South Texas families were the big winners during the 2019 Legislative Session. Many laws were passed that will greatly assist them in their quality of life; two new laws will specifically protect them from potentially dangerous diseases.

Unfortunately, Rio Grande Valley residents often face the effects that destructive rainstorms and severe flooding can bring. During the summer of 2018, Hidalgo and Cameron counties faced severe rainstorms and flooding which negatively impacted hundreds of families. Regrettably, this happened again this year.

Eddie Lucio, Jr.
Eddie Lucio, Jr.

Because large amounts of rainfall and lack of adequate drainage can cause standing water to form, which can lead to breeding grounds for mosquitos, the risk of dangerous diseases carried by mosquitos is drastically increased.

To protect the public’s health from this risk, I authored Senate Bill 1113 to provide a means for additional certified personnel in emergency situations to better contain the spread of mosquitos.

Valley public health officials testified on the importance of increasing surveillance and decreasing the spread of mosquitos because of the health risk they pose to countless families in the Rio Grande Valley. If not stopped, communicable diseases (e.g., such as localized Zika, dengue, and the Chikungunya virus) can spread and threaten our communities. All of which cause life threatening problems, such as birth defects from the Zika virus and dangerous high fevers from dengue.

This new law provides additional resources in times of need. It allows local public health departments to request additional boots on the ground in emergency declared areas. Health officials have said this will avoid unnecessary paperwork and losing precious time which can be used to better protect our families from these diseases.

We live in an area that is extremely humid and neighbors Mexico which has different health protections. We see mosquitos year round and have the day-to-day inflow of insects from border crossings that carry different types of communicable illnesses. Because this increases the potential public health risk in our communities, I authored Senate Bill 1312 to strengthen our ability to handle these threats on a day-to-day basis.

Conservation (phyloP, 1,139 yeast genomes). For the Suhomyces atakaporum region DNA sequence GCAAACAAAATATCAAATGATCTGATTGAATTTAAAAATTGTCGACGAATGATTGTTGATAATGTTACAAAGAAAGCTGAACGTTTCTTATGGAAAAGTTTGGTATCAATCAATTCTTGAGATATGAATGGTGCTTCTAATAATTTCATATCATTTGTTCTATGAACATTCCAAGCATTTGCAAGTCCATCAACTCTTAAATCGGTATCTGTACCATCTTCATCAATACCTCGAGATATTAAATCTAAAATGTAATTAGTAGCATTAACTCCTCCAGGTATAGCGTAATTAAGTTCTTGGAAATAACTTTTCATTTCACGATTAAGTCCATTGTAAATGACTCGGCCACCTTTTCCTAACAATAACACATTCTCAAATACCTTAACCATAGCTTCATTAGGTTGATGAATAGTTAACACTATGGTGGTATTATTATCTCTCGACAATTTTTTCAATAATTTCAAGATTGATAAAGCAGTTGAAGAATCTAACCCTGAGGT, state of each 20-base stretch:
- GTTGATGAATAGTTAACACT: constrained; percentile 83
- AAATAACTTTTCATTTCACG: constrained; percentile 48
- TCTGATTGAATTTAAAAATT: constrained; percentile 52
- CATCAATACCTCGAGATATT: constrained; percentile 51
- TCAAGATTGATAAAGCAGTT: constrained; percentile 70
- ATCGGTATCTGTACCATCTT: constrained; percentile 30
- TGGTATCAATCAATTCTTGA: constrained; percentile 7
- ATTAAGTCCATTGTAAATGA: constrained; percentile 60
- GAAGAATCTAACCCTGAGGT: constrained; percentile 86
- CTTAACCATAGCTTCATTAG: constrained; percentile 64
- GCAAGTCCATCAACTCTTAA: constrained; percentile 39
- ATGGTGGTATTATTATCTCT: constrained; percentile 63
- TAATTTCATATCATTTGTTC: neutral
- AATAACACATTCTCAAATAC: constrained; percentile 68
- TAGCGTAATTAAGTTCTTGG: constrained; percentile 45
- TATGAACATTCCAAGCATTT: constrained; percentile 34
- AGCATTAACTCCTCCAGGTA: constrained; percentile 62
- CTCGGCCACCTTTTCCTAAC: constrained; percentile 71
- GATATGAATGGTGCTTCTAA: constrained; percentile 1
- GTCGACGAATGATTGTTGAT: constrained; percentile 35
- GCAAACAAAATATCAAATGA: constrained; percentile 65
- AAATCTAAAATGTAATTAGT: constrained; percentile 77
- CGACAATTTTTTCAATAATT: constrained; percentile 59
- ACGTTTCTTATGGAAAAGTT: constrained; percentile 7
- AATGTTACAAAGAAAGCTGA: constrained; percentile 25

With this bill, we invest in our local public health departments to have the necessary manpower for years to come by creating a specialized border license for insect control. Through tailored testing and more accessible requirements, this license provides for more certified personnel in our health departments. We welcome the partnership that S.B. 1312 creates between our border health departments and the Department of Agriculture in their creation of this unique license.

Our booming and unique population is at the forefront of the ever changing public health. That is why these two laws work together during emergency situations and in the long-term. They provide greater resources, more people, and specialized assistance to decrease the spread, exterminate the threat, and better protect our children and elderly populations.

Because of this, I would like to thank everyone who helped these laws become a reality. Especially, our local health departments, including Hidalgo County Health Director, Eduardo Olivarez, who testified on why the Valley greatly needs these two bills to better protect our border children, pregnant women, and our elderly. I am wholeheartedly grateful to them for their hard work and support. Our shared commitment to the safety and wellness of South Texas families will allow us to grow our public health departments for the betterment of our region’s future.